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A fresh record of trades that anticipate Pound Sterling will continue to advance have been added to the global foreign exchange market place according to the latest set of data into market positioning.
The data into how leveraged funds are betting suggests traders are now at their most bullish on the Pound since 2014.
Data from the Commodity Futures Trading Commission reveals the 5th successive week of improved sentiment towards the UK currency. In USD notional terms, the net long GBP position has climbed to a fresh multi-year high at $3.8BN, up from $3.5BN in the previous week.
The trends provided by the CFTC give insights into sentiment on a particular currency via positioning on the options market; options are financial products designed to deliver profit to their owner if the market moves their way over a set period of time.
"Leveraged funds on CME increased GBP/USD net longs for a 5th week to 74.7k contracts at 10 April New York close. This is the most bullish stance since August 2014 and could extend given better Brexit mood and that the Bank of England is ready to hike," says Sean Callow, an analyst with Westpac.
The data comes as the British Pound breaks to fresh ten-month highs against the Euro with the Pound-to-Euro exchange rate quoted at 1.1562 at the time of writing, having been as low as 1.1337 this month.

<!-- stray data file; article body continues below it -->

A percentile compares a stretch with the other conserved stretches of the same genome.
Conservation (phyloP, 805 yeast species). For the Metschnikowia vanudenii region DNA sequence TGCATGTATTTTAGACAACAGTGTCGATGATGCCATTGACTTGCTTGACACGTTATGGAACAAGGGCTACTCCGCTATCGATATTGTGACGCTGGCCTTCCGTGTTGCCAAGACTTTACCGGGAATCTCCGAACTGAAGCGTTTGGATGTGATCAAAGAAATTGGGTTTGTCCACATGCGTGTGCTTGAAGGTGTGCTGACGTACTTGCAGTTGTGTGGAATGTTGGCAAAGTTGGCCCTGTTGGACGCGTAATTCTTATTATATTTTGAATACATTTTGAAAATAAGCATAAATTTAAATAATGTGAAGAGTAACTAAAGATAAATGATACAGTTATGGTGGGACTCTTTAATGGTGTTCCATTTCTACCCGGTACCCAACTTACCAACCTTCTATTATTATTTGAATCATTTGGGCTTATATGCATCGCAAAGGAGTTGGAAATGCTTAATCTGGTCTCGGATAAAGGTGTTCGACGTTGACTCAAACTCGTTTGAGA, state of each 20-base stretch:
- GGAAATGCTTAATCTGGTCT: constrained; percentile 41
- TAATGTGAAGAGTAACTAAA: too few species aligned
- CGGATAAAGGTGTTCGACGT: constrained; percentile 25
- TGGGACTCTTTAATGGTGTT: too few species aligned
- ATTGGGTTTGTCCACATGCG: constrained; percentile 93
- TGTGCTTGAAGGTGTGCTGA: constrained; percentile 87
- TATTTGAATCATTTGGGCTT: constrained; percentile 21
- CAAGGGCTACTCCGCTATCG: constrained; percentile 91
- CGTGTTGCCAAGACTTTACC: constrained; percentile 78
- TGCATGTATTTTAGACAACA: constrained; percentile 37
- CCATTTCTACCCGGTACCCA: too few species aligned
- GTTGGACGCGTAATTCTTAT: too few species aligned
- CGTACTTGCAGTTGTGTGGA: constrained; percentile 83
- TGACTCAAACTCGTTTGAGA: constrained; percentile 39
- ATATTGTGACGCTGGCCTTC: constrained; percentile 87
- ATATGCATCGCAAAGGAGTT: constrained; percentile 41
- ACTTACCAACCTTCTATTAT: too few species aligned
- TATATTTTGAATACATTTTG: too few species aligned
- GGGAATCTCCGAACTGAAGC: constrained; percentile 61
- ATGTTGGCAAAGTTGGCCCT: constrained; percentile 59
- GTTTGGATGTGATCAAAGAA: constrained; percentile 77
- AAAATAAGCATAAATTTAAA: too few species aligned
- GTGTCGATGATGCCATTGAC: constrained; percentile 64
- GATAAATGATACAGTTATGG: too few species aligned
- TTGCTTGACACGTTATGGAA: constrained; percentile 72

The Pound-to-Dollar exchange rate meanwhile trades at a new post-referendum high at 1.4354, having been as low as 1.3966 earlier in April.
We have reported extensively on the April boost that Sterling typically receives with one analyst warning at the start of the month that the Pound "tends to rally no matter what" in April. Those who heeded this call will be sitting pretty as we move through mid-month, but can the move be sustained over the second-half?
"The Pound continues to move higher on seasonal & inward investment flows," says analyst Neil Jones with Mizuho Bank Ltd. Jones does however say the prospects of a 'softer Brexit' and expectations for a May interest rate rise are somewhat factored in.
"However, further flow factors should continue to benefit, I doubt it is over," says Jones.
As we can see from the above, current positioning on both the Euro and Pound Sterling are at stretched positions by historical standards, and this does present another problem - stretched markets are prone to correction.
It could well be the case that some payback is given as sentiment stabilises and beware that with the important data on tap this week, a negative data print could be just the trigger to such a corrective move.
"GBP positioning is getting extreme just as the market gets very excited about GBP," says Kit Juckes, an analyst with Société Générale in London. "Two caveats should remain in the back of your minds. Firstly, the UK economy is still slowing and still underperforming its peers; and secondly, as CFTCF data show, there has been a huge turnaround in sentiment and positioning. Sterling was, and still is, cheap on a historical basis and the market's net short was huge. This move is only really an unwinding of that position as sentiment lurches."
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